SEATTLE -- Many around the Northwest are still on edge over a New Yorker magazine article that described the devastating damage Seattle and the surrounding communities might see if and when a major earthquake hits.
A Federal Emergency Management Agency official was quoted in the article as saying that everything west of I-5 would be "toast," if a magnitude 8.0 or higher struck.
Scientists predict many people would be trapped without access to supplies.
“Mostly people are going to be isolated from their source of food and water and power,” said John Vidale, the state's seismologist.
That’s where cargo riders come in. They are bicyclists who can haul or carry supplies in case of disaster, and get around on damaged roads, where vehicles with four wheels may not be able to go.
“I could load up water, bags of beans and food,” Morgan Scherer, a local cargo rider, said Wednesday. “I could load up vaccines, or any kind of medical supplies.”
Scherer is one of several cargo cyclists in Seattle who have been training for the past two years to help victims of an earthquake.
“If the 'Big One' hits, the infrastructure -- roads, bridges and utilities -- is going to be damaged,” said Cameron Satterfield, of King County Emergency Management. “Any way we can help mitigate that and get supplies and things that people need is going to be really crucial.”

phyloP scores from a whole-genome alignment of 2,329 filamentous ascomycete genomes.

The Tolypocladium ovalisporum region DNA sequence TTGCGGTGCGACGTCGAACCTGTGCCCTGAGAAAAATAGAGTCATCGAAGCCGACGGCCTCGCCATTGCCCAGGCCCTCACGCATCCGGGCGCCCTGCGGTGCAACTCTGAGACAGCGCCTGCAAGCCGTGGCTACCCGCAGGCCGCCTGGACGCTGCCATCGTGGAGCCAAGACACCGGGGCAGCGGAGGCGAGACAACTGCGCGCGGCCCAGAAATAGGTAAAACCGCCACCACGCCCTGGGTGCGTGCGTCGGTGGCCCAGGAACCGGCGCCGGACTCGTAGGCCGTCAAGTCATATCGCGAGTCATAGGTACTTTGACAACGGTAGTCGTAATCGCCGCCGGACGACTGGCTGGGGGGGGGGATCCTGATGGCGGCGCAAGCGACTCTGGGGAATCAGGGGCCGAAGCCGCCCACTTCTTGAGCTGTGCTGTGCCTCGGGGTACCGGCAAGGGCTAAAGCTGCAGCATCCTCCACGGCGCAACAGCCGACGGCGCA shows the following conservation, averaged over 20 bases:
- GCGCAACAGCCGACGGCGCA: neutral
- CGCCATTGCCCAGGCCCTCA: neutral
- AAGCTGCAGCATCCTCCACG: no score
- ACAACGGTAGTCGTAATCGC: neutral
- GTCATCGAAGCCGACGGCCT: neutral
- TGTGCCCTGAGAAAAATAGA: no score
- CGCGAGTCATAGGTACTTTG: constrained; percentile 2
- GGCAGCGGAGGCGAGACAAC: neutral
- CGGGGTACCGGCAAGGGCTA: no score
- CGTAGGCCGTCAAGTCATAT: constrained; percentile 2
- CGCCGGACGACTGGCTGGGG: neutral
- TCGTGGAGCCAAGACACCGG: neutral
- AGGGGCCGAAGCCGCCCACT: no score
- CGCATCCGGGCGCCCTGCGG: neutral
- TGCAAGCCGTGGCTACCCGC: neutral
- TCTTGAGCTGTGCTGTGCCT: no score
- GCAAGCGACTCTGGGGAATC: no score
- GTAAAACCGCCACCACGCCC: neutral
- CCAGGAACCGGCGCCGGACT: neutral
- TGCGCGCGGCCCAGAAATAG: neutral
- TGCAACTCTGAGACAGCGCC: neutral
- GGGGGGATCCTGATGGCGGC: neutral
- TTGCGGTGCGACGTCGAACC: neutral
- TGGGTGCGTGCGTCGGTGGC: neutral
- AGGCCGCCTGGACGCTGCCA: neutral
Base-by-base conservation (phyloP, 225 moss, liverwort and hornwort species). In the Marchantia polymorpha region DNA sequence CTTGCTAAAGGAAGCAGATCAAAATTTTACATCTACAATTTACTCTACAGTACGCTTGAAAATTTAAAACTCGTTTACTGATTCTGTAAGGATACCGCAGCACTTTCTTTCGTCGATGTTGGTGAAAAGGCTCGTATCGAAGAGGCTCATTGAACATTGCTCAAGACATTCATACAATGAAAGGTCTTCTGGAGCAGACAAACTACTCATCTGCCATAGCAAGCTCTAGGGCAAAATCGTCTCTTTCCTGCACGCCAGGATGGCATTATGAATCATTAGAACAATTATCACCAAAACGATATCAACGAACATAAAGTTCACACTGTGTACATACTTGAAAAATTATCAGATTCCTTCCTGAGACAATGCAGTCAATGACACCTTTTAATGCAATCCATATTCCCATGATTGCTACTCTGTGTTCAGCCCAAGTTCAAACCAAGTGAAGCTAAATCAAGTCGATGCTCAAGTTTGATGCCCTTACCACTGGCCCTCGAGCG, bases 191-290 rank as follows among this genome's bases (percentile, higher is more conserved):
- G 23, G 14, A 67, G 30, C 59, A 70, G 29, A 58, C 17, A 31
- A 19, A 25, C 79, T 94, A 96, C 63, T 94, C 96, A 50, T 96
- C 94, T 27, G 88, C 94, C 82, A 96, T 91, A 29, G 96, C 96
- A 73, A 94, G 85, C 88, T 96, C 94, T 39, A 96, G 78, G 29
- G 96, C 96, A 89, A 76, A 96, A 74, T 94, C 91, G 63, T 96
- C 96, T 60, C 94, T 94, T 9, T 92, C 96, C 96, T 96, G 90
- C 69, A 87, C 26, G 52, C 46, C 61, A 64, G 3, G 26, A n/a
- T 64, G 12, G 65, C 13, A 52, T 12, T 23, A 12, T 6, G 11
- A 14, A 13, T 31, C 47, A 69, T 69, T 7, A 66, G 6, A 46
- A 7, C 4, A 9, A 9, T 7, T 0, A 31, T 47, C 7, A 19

Bicyclists have been used to help out in disasters around the world. During Hurricane Sandy in New York, cyclists brought food to trapped residents and transported medics to places vehicles couldn’t reach.
Scherer hopes more people get on board with cargo riding, and she believes that the frightening New Yorker article may be the boost they need.
This year, the disaster relief trials for cargo riders in Seattle will start Sept. 12 at the Garfield Community Center in the Central District. If you are interested in taking part, click here for more details.